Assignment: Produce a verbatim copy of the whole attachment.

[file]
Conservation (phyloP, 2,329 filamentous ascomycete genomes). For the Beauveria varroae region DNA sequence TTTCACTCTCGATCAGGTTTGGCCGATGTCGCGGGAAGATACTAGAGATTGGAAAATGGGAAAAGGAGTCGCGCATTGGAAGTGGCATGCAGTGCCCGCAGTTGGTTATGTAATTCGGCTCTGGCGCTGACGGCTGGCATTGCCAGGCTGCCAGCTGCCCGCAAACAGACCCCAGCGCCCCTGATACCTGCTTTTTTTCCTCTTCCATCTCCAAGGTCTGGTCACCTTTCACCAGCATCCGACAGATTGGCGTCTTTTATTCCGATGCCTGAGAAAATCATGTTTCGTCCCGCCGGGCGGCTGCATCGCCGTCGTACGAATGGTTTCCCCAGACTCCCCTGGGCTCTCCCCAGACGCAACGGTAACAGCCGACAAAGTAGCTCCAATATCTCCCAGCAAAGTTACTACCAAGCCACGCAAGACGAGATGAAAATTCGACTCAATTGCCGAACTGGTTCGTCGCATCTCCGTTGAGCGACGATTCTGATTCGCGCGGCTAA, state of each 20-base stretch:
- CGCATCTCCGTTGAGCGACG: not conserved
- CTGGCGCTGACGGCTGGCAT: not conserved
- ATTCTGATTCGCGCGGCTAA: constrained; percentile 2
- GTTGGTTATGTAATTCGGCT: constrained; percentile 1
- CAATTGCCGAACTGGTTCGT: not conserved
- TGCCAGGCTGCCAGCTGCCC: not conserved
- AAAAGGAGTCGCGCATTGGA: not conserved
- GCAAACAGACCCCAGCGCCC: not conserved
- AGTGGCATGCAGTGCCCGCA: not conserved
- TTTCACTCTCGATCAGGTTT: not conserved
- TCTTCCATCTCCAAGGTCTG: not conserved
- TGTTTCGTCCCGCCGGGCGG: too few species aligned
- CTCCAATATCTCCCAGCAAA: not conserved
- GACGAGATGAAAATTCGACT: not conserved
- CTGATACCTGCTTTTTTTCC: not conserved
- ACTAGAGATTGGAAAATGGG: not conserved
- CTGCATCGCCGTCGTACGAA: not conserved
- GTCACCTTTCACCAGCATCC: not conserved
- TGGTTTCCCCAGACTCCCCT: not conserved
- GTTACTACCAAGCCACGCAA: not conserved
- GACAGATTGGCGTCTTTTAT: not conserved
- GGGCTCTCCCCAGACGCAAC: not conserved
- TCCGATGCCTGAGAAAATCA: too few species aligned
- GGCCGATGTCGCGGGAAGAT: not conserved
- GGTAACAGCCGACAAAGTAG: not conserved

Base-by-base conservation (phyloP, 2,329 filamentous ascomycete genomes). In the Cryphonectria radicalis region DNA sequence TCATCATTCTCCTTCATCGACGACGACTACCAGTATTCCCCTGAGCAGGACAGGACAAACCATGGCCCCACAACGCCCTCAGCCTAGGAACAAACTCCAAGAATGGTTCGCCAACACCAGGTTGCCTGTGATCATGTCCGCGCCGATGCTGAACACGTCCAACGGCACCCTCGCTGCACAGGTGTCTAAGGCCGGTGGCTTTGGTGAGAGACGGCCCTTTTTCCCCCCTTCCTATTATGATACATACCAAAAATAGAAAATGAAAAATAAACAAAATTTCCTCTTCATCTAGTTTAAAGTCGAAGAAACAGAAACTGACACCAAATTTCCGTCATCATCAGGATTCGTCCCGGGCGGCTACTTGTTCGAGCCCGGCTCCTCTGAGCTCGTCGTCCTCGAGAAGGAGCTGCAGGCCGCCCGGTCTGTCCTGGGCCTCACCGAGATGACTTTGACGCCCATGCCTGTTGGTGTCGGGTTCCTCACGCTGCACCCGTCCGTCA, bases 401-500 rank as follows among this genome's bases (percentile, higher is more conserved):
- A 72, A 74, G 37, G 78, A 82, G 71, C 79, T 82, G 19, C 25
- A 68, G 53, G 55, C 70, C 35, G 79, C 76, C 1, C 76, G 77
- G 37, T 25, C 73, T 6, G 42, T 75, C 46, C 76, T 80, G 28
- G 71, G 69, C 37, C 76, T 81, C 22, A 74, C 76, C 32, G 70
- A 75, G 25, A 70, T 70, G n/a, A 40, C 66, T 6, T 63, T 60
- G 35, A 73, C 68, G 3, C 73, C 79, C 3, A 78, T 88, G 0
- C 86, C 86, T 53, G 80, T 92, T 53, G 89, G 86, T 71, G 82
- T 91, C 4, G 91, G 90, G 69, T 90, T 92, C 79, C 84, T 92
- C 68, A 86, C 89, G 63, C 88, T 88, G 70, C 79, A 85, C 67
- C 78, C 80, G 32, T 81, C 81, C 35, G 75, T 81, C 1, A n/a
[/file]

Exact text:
Conservation (phyloP, 2,329 filamentous ascomycete genomes). For the Beauveria varroae region DNA sequence TTTCACTCTCGATCAGGTTTGGCCGATGTCGCGGGAAGATACTAGAGATTGGAAAATGGGAAAAGGAGTCGCGCATTGGAAGTGGCATGCAGTGCCCGCAGTTGGTTATGTAATTCGGCTCTGGCGCTGACGGCTGGCATTGCCAGGCTGCCAGCTGCCCGCAAACAGACCCCAGCGCCCCTGATACCTGCTTTTTTTCCTCTTCCATCTCCAAGGTCTGGTCACCTTTCACCAGCATCCGACAGATTGGCGTCTTTTATTCCGATGCCTGAGAAAATCATGTTTCGTCCCGCCGGGCGGCTGCATCGCCGTCGTACGAATGGTTTCCCCAGACTCCCCTGGGCTCTCCCCAGACGCAACGGTAACAGCCGACAAAGTAGCTCCAATATCTCCCAGCAAAGTTACTACCAAGCCACGCAAGACGAGATGAAAATTCGACTCAATTGCCGAACTGGTTCGTCGCATCTCCGTTGAGCGACGATTCTGATTCGCGCGGCTAA, state of each 20-base stretch:
- CGCATCTCCGTTGAGCGACG: not conserved
- CTGGCGCTGACGGCTGGCAT: not conserved
- ATTCTGATTCGCGCGGCTAA: constrained; percentile 2
- GTTGGTTATGTAATTCGGCT: constrained; percentile 1
- CAATTGCCGAACTGGTTCGT: not conserved
- TGCCAGGCTGCCAGCTGCCC: not conserved
- AAAAGGAGTCGCGCATTGGA: not conserved
- GCAAACAGACCCCAGCGCCC: not conserved
- AGTGGCATGCAGTGCCCGCA: not conserved
- TTTCACTCTCGATCAGGTTT: not conserved
- TCTTCCATCTCCAAGGTCTG: not conserved
- TGTTTCGTCCCGCCGGGCGG: too few species aligned
- CTCCAATATCTCCCAGCAAA: not conserved
- GACGAGATGAAAATTCGACT: not conserved
- CTGATACCTGCTTTTTTTCC: not conserved
- ACTAGAGATTGGAAAATGGG: not conserved
- CTGCATCGCCGTCGTACGAA: not conserved
- GTCACCTTTCACCAGCATCC: not conserved
- TGGTTTCCCCAGACTCCCCT: not conserved
- GTTACTACCAAGCCACGCAA: not conserved
- GACAGATTGGCGTCTTTTAT: not conserved
- GGGCTCTCCCCAGACGCAAC: not conserved
- TCCGATGCCTGAGAAAATCA: too few species aligned
- GGCCGATGTCGCGGGAAGAT: not conserved
- GGTAACAGCCGACAAAGTAG: not conserved

Base-by-base conservation (phyloP, 2,329 filamentous ascomycete genomes). In the Cryphonectria radicalis region DNA sequence TCATCATTCTCCTTCATCGACGACGACTACCAGTATTCCCCTGAGCAGGACAGGACAAACCATGGCCCCACAACGCCCTCAGCCTAGGAACAAACTCCAAGAATGGTTCGCCAACACCAGGTTGCCTGTGATCATGTCCGCGCCGATGCTGAACACGTCCAACGGCACCCTCGCTGCACAGGTGTCTAAGGCCGGTGGCTTTGGTGAGAGACGGCCCTTTTTCCCCCCTTCCTATTATGATACATACCAAAAATAGAAAATGAAAAATAAACAAAATTTCCTCTTCATCTAGTTTAAAGTCGAAGAAACAGAAACTGACACCAAATTTCCGTCATCATCAGGATTCGTCCCGGGCGGCTACTTGTTCGAGCCCGGCTCCTCTGAGCTCGTCGTCCTCGAGAAGGAGCTGCAGGCCGCCCGGTCTGTCCTGGGCCTCACCGAGATGACTTTGACGCCCATGCCTGTTGGTGTCGGGTTCCTCACGCTGCACCCGTCCGTCA, bases 401-500 rank as follows among this genome's bases (percentile, higher is more conserved):
- A 72, A 74, G 37, G 78, A 82, G 71, C 79, T 82, G 19, C 25
- A 68, G 53, G 55, C 70, C 35, G 79, C 76, C 1, C 76, G 77
- G 37, T 25, C 73, T 6, G 42, T 75, C 46, C 76, T 80, G 28
- G 71, G 69, C 37, C 76, T 81, C 22, A 74, C 76, C 32, G 70
- A 75, G 25, A 70, T 70, G n/a, A 40, C 66, T 6, T 63, T 60
- G 35, A 73, C 68, G 3, C 73, C 79, C 3, A 78, T 88, G 0
- C 86, C 86, T 53, G 80, T 92, T 53, G 89, G 86, T 71, G 82
- T 91, C 4, G 91, G 90, G 69, T 90, T 92, C 79, C 84, T 92
- C 68, A 86, C 89, G 63, C 88, T 88, G 70, C 79, A 85, C 67
- C 78, C 80, G 32, T 81, C 81, C 35, G 75, T 81, C 1, A n/a